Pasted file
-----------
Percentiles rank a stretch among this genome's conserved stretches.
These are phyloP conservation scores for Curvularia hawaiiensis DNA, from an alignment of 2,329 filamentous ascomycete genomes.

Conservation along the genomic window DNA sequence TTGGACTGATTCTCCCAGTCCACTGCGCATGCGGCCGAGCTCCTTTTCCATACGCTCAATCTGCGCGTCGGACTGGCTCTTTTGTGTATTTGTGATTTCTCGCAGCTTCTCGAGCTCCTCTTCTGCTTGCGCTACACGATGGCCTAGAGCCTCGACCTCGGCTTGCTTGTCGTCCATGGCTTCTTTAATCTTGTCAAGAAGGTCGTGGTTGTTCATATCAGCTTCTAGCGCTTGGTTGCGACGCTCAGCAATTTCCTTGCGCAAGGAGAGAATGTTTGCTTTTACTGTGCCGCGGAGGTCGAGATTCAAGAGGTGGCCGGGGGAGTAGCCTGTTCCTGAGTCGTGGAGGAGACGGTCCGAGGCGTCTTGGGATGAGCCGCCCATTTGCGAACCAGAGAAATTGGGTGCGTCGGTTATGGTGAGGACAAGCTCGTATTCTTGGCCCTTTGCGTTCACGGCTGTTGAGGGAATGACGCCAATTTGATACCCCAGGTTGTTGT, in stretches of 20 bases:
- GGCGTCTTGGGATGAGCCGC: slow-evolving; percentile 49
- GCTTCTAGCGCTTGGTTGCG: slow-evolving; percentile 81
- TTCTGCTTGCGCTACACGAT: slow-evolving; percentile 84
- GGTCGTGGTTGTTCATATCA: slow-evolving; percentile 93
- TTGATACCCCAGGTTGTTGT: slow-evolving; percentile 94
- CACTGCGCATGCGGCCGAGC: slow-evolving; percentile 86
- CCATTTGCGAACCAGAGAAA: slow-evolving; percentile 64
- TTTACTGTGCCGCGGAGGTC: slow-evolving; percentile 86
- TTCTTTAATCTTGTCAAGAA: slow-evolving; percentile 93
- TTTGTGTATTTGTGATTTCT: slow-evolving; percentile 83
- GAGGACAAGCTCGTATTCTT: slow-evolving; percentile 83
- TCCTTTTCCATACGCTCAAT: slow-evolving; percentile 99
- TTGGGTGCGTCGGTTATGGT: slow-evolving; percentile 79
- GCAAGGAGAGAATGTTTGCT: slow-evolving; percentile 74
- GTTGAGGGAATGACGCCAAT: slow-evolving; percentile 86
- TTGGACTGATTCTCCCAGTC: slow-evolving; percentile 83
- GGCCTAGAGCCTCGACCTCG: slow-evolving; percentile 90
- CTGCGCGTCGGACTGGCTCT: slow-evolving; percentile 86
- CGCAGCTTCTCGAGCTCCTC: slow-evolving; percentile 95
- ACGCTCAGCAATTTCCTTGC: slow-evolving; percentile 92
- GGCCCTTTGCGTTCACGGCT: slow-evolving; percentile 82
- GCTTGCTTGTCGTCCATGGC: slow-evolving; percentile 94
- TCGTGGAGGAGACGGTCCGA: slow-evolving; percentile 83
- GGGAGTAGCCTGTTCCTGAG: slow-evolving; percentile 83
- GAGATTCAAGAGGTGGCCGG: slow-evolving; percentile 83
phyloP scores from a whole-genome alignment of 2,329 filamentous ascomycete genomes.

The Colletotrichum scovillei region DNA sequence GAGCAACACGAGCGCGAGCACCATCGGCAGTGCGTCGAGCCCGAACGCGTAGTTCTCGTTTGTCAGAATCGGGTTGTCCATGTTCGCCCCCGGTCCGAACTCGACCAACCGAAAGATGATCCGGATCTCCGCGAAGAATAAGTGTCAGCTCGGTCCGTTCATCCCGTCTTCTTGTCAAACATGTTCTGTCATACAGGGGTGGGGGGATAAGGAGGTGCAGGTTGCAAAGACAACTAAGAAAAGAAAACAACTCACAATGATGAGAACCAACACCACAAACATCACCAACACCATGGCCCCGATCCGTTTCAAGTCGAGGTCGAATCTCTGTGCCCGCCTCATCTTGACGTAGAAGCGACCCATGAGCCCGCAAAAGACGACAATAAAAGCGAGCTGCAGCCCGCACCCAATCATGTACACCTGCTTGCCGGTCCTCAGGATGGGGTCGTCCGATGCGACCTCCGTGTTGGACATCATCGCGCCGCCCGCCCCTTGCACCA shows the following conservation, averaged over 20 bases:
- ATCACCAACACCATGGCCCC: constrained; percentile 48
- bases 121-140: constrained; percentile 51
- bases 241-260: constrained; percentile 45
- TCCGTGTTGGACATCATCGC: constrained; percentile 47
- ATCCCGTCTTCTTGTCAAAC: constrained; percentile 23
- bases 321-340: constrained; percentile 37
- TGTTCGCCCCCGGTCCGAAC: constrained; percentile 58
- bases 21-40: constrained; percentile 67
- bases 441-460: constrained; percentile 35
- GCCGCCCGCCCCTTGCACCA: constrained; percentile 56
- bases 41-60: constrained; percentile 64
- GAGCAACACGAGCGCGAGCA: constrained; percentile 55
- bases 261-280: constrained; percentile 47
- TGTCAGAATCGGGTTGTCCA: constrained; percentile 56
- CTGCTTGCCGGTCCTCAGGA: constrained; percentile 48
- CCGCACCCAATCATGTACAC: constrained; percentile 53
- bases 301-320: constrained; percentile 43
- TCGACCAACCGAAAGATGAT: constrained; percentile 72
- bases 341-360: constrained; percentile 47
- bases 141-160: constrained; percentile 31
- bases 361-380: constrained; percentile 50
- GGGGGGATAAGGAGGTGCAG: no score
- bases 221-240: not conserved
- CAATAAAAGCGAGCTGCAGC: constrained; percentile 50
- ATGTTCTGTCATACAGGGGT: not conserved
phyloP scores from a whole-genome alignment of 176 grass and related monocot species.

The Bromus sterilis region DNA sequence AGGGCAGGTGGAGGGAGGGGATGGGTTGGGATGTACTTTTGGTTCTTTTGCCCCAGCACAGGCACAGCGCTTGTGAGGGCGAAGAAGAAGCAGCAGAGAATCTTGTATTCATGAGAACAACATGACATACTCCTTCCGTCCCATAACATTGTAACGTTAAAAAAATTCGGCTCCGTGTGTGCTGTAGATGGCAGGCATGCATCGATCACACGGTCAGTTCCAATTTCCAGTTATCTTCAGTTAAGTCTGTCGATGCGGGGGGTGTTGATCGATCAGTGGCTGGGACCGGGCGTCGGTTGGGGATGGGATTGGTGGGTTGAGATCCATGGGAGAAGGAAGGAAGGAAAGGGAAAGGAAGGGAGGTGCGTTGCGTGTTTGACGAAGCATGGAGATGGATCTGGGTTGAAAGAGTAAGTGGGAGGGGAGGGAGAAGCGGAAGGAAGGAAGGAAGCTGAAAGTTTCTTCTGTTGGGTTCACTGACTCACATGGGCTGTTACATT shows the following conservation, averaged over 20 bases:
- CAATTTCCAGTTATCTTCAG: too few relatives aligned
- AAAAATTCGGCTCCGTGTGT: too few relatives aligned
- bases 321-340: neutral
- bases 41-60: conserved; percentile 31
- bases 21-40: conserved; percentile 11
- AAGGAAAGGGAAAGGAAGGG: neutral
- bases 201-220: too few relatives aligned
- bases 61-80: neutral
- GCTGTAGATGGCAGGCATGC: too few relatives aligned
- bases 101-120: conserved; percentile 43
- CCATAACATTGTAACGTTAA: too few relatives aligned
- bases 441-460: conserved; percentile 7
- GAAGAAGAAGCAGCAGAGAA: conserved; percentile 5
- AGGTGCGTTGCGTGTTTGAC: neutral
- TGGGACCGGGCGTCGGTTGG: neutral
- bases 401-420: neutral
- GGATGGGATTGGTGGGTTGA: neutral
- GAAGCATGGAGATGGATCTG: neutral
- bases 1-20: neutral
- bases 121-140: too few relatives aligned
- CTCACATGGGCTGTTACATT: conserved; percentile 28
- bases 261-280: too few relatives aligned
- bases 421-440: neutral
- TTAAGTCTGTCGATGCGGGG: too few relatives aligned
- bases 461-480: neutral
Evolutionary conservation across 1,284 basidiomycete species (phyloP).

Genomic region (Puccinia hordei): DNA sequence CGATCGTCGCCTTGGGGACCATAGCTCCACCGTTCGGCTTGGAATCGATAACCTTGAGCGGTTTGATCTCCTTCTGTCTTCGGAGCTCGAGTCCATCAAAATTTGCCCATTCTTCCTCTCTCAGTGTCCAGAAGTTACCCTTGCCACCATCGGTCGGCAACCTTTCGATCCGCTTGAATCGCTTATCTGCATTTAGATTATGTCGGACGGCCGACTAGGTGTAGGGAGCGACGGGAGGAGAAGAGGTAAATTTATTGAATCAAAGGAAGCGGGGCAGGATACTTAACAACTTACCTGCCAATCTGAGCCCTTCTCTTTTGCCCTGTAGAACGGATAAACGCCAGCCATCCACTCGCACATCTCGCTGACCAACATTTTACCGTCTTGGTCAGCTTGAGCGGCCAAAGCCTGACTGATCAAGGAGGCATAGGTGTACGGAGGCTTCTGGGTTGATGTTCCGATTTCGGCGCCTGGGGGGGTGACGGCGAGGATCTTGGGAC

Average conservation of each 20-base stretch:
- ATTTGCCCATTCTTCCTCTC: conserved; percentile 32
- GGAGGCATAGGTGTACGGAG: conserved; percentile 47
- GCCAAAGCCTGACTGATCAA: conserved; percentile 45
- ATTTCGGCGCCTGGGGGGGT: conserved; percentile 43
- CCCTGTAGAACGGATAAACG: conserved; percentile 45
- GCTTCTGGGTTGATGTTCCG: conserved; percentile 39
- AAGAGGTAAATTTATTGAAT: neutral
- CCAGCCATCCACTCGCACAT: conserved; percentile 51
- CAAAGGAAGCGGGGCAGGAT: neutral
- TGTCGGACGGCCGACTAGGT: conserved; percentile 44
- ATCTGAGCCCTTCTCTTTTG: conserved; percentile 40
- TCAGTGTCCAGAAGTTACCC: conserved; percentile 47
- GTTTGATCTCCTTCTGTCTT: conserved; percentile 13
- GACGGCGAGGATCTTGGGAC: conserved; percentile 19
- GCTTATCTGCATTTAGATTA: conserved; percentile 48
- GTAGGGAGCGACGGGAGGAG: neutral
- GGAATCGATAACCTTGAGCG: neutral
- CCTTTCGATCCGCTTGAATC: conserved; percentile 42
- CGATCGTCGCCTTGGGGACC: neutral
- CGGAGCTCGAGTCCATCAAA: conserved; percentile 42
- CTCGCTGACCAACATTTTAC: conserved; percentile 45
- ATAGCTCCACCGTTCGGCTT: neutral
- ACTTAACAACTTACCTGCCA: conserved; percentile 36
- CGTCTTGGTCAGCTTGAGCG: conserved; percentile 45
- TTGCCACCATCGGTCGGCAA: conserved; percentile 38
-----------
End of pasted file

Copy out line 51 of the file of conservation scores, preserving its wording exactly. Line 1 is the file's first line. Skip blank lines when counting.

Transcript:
- bases 361-380: constrained; percentile 50